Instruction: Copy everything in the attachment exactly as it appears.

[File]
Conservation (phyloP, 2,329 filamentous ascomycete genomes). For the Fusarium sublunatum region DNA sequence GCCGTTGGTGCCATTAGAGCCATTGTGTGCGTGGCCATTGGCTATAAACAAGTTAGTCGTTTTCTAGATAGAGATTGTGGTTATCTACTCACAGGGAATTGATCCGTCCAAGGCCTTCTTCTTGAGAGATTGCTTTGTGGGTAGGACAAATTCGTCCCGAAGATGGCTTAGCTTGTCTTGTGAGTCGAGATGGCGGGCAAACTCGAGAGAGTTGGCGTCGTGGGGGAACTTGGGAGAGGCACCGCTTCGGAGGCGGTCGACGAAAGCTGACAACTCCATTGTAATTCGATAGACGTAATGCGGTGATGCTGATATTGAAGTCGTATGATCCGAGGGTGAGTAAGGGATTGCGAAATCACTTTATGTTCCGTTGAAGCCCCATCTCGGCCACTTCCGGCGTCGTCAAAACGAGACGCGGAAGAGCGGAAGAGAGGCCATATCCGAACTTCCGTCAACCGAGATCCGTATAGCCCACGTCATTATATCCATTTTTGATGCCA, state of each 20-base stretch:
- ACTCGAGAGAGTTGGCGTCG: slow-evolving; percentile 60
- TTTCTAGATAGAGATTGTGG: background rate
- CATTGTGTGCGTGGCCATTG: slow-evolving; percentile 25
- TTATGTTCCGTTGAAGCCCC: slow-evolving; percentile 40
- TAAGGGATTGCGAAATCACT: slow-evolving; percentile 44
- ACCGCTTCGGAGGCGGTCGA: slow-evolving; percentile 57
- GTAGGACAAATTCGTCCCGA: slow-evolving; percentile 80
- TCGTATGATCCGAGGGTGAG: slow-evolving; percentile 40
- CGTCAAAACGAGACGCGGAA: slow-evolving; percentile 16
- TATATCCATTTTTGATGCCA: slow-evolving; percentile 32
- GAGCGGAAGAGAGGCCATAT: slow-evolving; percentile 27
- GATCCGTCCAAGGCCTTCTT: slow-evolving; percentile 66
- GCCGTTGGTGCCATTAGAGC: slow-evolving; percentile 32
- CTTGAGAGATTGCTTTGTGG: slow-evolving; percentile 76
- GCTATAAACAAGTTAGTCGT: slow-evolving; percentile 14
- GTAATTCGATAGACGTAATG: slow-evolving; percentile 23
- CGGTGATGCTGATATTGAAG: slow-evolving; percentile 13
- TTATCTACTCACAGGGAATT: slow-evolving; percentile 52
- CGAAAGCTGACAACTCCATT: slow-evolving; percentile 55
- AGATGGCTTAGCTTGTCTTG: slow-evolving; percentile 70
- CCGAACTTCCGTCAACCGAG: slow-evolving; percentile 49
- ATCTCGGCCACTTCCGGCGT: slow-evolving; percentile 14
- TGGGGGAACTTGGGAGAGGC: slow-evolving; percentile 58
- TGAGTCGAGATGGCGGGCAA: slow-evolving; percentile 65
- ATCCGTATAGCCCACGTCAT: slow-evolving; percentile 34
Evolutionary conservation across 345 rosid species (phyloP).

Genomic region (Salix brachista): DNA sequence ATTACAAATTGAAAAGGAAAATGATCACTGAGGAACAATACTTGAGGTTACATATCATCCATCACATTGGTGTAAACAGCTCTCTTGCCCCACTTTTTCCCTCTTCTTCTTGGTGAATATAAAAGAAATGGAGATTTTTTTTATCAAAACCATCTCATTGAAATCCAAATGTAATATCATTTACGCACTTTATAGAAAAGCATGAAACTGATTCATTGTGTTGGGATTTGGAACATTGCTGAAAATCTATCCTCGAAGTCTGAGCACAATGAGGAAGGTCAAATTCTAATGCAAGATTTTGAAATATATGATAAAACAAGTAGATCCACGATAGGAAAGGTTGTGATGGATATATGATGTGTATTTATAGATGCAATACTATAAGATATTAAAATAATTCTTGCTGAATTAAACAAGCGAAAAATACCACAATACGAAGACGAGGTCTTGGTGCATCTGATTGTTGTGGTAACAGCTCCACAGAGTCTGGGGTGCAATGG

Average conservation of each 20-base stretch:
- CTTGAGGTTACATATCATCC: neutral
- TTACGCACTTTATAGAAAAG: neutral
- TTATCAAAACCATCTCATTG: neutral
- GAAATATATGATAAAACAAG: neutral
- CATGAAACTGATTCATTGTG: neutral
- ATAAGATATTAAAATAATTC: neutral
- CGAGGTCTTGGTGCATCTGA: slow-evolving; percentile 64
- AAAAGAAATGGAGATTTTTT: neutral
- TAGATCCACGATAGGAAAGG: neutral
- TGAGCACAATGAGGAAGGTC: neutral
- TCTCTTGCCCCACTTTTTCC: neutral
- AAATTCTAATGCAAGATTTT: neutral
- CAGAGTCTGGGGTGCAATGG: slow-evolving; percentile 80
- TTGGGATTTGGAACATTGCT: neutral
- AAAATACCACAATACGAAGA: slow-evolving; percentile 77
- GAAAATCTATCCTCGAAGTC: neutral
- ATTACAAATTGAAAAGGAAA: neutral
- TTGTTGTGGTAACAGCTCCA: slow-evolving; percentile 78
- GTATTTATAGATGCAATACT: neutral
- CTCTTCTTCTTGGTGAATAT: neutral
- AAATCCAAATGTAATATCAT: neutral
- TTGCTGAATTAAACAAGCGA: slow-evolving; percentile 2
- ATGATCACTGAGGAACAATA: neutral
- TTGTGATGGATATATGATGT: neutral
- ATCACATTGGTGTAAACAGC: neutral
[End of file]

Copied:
Conservation (phyloP, 2,329 filamentous ascomycete genomes). For the Fusarium sublunatum region DNA sequence GCCGTTGGTGCCATTAGAGCCATTGTGTGCGTGGCCATTGGCTATAAACAAGTTAGTCGTTTTCTAGATAGAGATTGTGGTTATCTACTCACAGGGAATTGATCCGTCCAAGGCCTTCTTCTTGAGAGATTGCTTTGTGGGTAGGACAAATTCGTCCCGAAGATGGCTTAGCTTGTCTTGTGAGTCGAGATGGCGGGCAAACTCGAGAGAGTTGGCGTCGTGGGGGAACTTGGGAGAGGCACCGCTTCGGAGGCGGTCGACGAAAGCTGACAACTCCATTGTAATTCGATAGACGTAATGCGGTGATGCTGATATTGAAGTCGTATGATCCGAGGGTGAGTAAGGGATTGCGAAATCACTTTATGTTCCGTTGAAGCCCCATCTCGGCCACTTCCGGCGTCGTCAAAACGAGACGCGGAAGAGCGGAAGAGAGGCCATATCCGAACTTCCGTCAACCGAGATCCGTATAGCCCACGTCATTATATCCATTTTTGATGCCA, state of each 20-base stretch:
- ACTCGAGAGAGTTGGCGTCG: slow-evolving; percentile 60
- TTTCTAGATAGAGATTGTGG: background rate
- CATTGTGTGCGTGGCCATTG: slow-evolving; percentile 25
- TTATGTTCCGTTGAAGCCCC: slow-evolving; percentile 40
- TAAGGGATTGCGAAATCACT: slow-evolving; percentile 44
- ACCGCTTCGGAGGCGGTCGA: slow-evolving; percentile 57
- GTAGGACAAATTCGTCCCGA: slow-evolving; percentile 80
- TCGTATGATCCGAGGGTGAG: slow-evolving; percentile 40
- CGTCAAAACGAGACGCGGAA: slow-evolving; percentile 16
- TATATCCATTTTTGATGCCA: slow-evolving; percentile 32
- GAGCGGAAGAGAGGCCATAT: slow-evolving; percentile 27
- GATCCGTCCAAGGCCTTCTT: slow-evolving; percentile 66
- GCCGTTGGTGCCATTAGAGC: slow-evolving; percentile 32
- CTTGAGAGATTGCTTTGTGG: slow-evolving; percentile 76
- GCTATAAACAAGTTAGTCGT: slow-evolving; percentile 14
- GTAATTCGATAGACGTAATG: slow-evolving; percentile 23
- CGGTGATGCTGATATTGAAG: slow-evolving; percentile 13
- TTATCTACTCACAGGGAATT: slow-evolving; percentile 52
- CGAAAGCTGACAACTCCATT: slow-evolving; percentile 55
- AGATGGCTTAGCTTGTCTTG: slow-evolving; percentile 70
- CCGAACTTCCGTCAACCGAG: slow-evolving; percentile 49
- ATCTCGGCCACTTCCGGCGT: slow-evolving; percentile 14
- TGGGGGAACTTGGGAGAGGC: slow-evolving; percentile 58
- TGAGTCGAGATGGCGGGCAA: slow-evolving; percentile 65
- ATCCGTATAGCCCACGTCAT: slow-evolving; percentile 34
Evolutionary conservation across 345 rosid species (phyloP).

Genomic region (Salix brachista): DNA sequence ATTACAAATTGAAAAGGAAAATGATCACTGAGGAACAATACTTGAGGTTACATATCATCCATCACATTGGTGTAAACAGCTCTCTTGCCCCACTTTTTCCCTCTTCTTCTTGGTGAATATAAAAGAAATGGAGATTTTTTTTATCAAAACCATCTCATTGAAATCCAAATGTAATATCATTTACGCACTTTATAGAAAAGCATGAAACTGATTCATTGTGTTGGGATTTGGAACATTGCTGAAAATCTATCCTCGAAGTCTGAGCACAATGAGGAAGGTCAAATTCTAATGCAAGATTTTGAAATATATGATAAAACAAGTAGATCCACGATAGGAAAGGTTGTGATGGATATATGATGTGTATTTATAGATGCAATACTATAAGATATTAAAATAATTCTTGCTGAATTAAACAAGCGAAAAATACCACAATACGAAGACGAGGTCTTGGTGCATCTGATTGTTGTGGTAACAGCTCCACAGAGTCTGGGGTGCAATGG

Average conservation of each 20-base stretch:
- CTTGAGGTTACATATCATCC: neutral
- TTACGCACTTTATAGAAAAG: neutral
- TTATCAAAACCATCTCATTG: neutral
- GAAATATATGATAAAACAAG: neutral
- CATGAAACTGATTCATTGTG: neutral
- ATAAGATATTAAAATAATTC: neutral
- CGAGGTCTTGGTGCATCTGA: slow-evolving; percentile 64
- AAAAGAAATGGAGATTTTTT: neutral
- TAGATCCACGATAGGAAAGG: neutral
- TGAGCACAATGAGGAAGGTC: neutral
- TCTCTTGCCCCACTTTTTCC: neutral
- AAATTCTAATGCAAGATTTT: neutral
- CAGAGTCTGGGGTGCAATGG: slow-evolving; percentile 80
- TTGGGATTTGGAACATTGCT: neutral
- AAAATACCACAATACGAAGA: slow-evolving; percentile 77
- GAAAATCTATCCTCGAAGTC: neutral
- ATTACAAATTGAAAAGGAAA: neutral
- TTGTTGTGGTAACAGCTCCA: slow-evolving; percentile 78
- GTATTTATAGATGCAATACT: neutral
- CTCTTCTTCTTGGTGAATAT: neutral
- AAATCCAAATGTAATATCAT: neutral
- TTGCTGAATTAAACAAGCGA: slow-evolving; percentile 2
- ATGATCACTGAGGAACAATA: neutral
- TTGTGATGGATATATGATGT: neutral
- ATCACATTGGTGTAAACAGC: neutral